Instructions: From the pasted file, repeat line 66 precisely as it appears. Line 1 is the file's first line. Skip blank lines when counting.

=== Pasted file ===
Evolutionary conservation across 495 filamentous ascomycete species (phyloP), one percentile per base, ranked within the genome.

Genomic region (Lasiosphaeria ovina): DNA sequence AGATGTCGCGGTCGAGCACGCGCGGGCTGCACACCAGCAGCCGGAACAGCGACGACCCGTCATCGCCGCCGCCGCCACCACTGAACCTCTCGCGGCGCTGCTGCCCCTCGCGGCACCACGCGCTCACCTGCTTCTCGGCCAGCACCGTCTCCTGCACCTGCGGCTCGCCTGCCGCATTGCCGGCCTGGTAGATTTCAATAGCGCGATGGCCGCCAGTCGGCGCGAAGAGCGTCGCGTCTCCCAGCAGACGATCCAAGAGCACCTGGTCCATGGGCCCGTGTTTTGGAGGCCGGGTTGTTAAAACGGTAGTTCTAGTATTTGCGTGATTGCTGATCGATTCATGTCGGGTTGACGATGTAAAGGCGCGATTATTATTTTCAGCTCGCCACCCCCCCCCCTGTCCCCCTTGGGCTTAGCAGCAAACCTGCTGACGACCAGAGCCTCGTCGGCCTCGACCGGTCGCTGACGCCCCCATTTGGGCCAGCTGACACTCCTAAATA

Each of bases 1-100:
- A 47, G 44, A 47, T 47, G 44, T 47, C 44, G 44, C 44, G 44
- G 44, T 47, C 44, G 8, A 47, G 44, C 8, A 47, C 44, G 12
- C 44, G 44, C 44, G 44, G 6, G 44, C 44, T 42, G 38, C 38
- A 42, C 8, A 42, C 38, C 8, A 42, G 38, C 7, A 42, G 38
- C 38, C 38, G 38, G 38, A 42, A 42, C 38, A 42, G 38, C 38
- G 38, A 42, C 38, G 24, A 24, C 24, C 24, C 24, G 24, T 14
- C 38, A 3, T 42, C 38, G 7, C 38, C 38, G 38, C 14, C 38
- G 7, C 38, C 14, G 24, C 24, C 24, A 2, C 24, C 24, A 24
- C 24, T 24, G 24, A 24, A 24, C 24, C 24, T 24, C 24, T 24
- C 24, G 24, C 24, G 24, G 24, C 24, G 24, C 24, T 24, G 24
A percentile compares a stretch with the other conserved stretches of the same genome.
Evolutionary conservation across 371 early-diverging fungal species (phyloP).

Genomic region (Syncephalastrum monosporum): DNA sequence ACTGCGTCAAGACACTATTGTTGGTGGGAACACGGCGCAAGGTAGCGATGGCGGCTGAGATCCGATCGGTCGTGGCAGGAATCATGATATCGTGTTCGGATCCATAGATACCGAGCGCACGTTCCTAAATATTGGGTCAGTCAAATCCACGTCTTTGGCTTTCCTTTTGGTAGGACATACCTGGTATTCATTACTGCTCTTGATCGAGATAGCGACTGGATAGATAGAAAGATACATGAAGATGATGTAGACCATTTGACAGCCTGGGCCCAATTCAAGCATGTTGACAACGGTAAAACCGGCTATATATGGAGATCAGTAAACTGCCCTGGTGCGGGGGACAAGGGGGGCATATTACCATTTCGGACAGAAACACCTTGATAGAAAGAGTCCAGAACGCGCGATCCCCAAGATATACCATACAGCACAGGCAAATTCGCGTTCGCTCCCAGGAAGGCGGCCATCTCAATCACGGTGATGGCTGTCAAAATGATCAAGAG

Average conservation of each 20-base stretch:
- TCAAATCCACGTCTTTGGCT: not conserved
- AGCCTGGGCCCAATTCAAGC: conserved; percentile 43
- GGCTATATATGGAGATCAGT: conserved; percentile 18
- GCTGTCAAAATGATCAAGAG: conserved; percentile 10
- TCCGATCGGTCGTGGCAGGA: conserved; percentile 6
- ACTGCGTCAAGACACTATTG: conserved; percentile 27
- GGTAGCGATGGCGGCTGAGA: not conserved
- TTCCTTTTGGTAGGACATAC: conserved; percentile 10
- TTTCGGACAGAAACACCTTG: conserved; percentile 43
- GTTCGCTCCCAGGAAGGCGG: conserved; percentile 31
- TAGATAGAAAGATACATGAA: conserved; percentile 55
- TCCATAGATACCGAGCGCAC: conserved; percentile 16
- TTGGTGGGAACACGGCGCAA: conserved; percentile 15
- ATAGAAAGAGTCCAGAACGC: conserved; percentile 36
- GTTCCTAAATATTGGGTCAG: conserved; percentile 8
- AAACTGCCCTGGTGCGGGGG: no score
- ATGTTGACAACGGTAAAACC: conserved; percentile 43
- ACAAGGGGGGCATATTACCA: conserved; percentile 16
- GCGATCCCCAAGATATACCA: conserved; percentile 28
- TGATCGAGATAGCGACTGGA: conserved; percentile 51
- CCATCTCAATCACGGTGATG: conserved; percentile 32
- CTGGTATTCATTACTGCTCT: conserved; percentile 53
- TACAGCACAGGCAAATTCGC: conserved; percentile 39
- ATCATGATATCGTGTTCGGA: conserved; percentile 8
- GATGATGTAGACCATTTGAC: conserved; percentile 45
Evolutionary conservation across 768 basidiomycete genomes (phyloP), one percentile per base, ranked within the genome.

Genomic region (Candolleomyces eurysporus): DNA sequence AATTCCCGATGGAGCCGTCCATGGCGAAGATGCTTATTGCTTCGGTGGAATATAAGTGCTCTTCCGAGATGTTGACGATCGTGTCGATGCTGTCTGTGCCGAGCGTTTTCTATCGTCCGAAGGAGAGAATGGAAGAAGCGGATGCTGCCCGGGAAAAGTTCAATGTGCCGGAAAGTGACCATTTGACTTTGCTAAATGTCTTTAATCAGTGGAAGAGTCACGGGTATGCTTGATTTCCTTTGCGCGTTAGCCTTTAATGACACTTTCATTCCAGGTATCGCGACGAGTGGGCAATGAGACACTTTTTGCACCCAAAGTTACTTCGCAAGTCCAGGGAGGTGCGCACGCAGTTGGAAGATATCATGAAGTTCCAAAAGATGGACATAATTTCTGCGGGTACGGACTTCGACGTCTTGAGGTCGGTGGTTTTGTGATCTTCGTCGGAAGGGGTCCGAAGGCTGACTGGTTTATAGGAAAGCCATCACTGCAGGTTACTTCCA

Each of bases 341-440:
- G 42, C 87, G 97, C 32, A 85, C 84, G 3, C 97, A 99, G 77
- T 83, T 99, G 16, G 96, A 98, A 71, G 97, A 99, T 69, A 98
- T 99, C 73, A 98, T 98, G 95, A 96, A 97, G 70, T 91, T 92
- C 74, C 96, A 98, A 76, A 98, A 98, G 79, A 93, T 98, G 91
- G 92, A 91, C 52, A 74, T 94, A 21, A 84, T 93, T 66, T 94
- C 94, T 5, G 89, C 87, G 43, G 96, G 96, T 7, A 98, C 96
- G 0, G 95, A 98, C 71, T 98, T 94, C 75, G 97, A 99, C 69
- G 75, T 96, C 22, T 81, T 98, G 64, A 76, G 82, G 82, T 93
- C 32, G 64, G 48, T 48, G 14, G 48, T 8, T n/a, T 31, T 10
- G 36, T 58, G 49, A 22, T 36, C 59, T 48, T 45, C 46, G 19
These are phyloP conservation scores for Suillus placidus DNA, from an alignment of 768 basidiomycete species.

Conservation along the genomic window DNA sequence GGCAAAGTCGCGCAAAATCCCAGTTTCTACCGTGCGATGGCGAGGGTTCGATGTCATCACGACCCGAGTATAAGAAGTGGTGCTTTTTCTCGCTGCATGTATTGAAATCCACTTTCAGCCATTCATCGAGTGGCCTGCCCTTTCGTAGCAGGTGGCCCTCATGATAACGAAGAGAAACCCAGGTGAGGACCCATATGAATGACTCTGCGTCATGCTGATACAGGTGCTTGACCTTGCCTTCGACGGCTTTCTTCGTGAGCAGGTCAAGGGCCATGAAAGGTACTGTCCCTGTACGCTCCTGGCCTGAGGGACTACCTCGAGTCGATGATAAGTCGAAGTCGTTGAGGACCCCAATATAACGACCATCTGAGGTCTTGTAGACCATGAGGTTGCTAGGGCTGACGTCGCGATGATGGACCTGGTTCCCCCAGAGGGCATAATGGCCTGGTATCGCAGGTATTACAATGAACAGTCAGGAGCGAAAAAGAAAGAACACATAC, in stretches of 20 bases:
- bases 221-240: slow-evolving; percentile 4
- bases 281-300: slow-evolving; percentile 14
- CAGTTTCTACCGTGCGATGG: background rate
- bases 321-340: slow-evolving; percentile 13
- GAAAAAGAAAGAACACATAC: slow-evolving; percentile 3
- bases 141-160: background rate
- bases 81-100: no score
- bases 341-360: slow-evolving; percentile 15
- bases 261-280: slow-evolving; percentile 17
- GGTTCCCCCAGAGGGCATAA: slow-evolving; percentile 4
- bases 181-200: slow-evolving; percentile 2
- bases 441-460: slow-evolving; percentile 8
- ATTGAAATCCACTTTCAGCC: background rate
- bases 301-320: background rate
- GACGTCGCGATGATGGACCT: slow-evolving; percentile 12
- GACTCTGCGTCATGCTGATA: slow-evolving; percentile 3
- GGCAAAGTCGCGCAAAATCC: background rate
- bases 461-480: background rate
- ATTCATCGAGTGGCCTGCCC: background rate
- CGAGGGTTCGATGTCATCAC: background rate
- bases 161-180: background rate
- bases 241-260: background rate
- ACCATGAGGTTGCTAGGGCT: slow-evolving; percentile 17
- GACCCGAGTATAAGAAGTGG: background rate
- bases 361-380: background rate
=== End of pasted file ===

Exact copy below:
- bases 261-280: slow-evolving; percentile 17